Hedge Fund Honcho's Pro-China Remarks Should Compel Anti-CCP Policy | Opinion

Among the greatest challenges America faces in confronting its greatest adversary, Communist China, is our Ruling Class's unwillingness to recognize the imperative to confront it.

Wall Street ranks among the worst offenders. The Communist Party's (CCP) plot for global domination relies on access to American money and markets. Yet to play on the old Leninist saw, America's capitalists not only sell the Chinese Communists the rope with which to hang us—they underwrite, advise and serve as unregistered foreign agents for the hangmen.

Recent remarks by Ray Dalio, manager of the world's largest hedge fund, Connecticut-based Bridgewater Associates, capture the nature of the most pro-China cohort of our pro-China Ruling Class. They inadvertently demonstrate the only solution: Law freeing us from the deathly panda hug in which we've been locked.

On November 30, Dalio sat for an interview on CNBC's "Squawk Box" with host Andrew Ross Sorkin. Sorkin asked Dalio how the investor factored China's human rights violations into his investment strategy, invoking the names of punished regime-crossers Peng Shuai and Jack Ma. The question came amid news just days earlier that Bridgewater had become one of the largest foreign private fund managers in Beijing with the raising of a $1.25 billion Chinese fund, its biggest yet.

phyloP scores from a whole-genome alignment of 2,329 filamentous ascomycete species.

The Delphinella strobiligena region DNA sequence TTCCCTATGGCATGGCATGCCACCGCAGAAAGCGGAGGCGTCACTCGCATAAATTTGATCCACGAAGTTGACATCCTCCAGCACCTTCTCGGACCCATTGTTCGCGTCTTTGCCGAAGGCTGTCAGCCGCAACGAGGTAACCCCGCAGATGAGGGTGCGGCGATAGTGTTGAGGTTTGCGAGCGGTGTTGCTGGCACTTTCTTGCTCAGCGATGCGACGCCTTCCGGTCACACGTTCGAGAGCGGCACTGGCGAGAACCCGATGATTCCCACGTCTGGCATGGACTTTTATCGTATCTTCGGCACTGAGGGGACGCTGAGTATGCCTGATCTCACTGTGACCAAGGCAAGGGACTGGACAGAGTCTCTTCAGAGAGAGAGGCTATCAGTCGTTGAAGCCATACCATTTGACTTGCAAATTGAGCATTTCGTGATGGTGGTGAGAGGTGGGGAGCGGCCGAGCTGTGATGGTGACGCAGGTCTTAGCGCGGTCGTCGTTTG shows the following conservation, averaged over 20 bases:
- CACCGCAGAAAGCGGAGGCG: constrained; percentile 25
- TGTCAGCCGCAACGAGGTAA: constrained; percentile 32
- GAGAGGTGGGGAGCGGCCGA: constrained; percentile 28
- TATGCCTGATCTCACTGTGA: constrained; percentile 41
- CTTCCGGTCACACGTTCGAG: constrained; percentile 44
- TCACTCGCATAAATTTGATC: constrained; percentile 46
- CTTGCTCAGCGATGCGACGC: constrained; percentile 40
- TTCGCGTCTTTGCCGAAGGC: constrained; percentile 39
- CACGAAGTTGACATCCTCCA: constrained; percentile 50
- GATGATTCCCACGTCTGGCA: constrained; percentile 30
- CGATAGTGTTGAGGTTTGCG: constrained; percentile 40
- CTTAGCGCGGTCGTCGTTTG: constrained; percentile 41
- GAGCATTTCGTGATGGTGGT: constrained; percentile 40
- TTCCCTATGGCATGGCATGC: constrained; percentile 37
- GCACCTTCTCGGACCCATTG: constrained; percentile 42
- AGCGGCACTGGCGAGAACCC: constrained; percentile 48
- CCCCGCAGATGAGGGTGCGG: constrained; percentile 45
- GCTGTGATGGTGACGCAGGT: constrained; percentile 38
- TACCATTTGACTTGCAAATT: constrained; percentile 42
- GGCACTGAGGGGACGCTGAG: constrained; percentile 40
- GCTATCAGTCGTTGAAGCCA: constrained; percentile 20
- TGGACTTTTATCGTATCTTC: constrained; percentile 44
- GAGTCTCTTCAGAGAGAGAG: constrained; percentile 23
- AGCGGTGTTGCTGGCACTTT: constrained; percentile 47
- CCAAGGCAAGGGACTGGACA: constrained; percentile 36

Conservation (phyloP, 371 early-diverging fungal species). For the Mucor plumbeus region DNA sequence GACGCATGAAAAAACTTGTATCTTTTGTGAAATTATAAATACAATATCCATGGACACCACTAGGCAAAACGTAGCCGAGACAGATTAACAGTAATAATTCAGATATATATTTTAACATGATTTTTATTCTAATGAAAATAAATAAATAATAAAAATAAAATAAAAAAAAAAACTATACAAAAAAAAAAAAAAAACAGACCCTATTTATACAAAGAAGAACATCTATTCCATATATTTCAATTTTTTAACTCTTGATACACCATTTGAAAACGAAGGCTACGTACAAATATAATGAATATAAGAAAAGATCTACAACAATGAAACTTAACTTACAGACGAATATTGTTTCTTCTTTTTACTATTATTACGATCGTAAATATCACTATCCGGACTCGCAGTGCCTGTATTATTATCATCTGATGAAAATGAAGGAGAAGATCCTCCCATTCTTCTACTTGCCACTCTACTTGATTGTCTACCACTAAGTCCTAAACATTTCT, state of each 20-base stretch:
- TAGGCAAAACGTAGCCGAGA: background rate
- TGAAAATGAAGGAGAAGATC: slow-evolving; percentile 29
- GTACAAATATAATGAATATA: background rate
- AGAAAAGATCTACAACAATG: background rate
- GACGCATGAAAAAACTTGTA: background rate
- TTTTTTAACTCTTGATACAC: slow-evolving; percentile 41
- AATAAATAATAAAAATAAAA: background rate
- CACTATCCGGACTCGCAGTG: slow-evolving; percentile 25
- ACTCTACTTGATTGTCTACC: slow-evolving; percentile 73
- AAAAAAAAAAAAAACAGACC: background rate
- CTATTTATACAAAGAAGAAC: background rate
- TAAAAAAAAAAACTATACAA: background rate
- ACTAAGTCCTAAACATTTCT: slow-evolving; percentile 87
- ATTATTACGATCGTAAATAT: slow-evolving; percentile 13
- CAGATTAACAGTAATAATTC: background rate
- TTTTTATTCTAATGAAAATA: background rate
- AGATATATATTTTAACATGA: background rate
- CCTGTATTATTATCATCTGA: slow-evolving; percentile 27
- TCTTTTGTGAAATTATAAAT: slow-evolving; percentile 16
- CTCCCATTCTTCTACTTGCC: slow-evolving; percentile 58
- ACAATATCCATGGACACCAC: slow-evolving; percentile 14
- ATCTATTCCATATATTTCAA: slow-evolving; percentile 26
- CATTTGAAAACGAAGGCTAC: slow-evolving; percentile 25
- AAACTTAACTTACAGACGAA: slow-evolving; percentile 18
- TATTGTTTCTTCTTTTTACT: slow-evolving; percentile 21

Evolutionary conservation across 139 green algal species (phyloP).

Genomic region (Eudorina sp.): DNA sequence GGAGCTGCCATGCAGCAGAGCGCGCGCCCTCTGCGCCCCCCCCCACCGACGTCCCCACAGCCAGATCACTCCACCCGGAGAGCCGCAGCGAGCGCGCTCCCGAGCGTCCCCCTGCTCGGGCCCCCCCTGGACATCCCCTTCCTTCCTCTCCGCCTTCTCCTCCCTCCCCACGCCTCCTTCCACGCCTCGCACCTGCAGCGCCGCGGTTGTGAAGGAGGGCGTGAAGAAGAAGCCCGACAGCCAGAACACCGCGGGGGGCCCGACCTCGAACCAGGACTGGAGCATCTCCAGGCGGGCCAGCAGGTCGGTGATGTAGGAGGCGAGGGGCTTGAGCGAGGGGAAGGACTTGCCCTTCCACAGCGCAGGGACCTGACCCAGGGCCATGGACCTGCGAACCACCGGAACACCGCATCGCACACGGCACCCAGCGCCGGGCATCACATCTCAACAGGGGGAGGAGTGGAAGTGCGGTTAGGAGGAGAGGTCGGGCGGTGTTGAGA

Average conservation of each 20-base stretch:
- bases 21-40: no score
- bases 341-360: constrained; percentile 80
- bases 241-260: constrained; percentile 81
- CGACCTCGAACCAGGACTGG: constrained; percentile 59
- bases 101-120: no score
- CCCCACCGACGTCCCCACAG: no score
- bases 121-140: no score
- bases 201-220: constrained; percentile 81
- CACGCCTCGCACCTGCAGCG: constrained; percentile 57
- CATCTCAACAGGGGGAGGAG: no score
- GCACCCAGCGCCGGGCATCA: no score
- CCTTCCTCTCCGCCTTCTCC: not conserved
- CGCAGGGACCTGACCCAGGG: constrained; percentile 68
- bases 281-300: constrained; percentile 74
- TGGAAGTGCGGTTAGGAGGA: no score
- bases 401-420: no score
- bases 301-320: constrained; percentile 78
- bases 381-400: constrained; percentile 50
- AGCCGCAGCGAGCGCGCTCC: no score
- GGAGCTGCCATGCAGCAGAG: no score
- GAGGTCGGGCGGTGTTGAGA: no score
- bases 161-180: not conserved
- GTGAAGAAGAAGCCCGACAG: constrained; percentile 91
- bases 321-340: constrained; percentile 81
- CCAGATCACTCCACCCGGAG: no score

Dalio replied: "I can't be an expert in those types of things...I really have no idea," deferring to "whatever the rules are" based on the "guidance of the government" as "the most important thing."

Dalio's plea of ignorance was as unconvincing as his buck-passing to regulators was unsatisfying. The hedge fund titan is one of the world's most sophisticated investors—archetype of the well-read, prolific thought leader—with billions of dollars on the line in China. He has frequented the country since 1984, and once sent his then-11-year old son to live there. At minimum, Dalio has a fiduciary duty to his clients to know about the CCP's savagery. But, as the case may be, China is one of those clients.

Dalio then drew a moral equivalence between China and America, effectively downplaying the former's tyranny. He averred: "And then I look at the United States, and I say, 'Well, what's going on in the United States?' And should I not invest in the United States because...[of] our own human rights issues?"

When Sorkin pressed that for whatever America's failings, "The [U.S.] government isn't disappearing people," Dalio replied: "I'll give a little bit of a perspective of that. ...What they [China] have is an autocratic system." Dalio recalled how one Chinese leader contrasted the two nations: "The United States is a country of individuals and individualism. ...In China it's an extension of the family."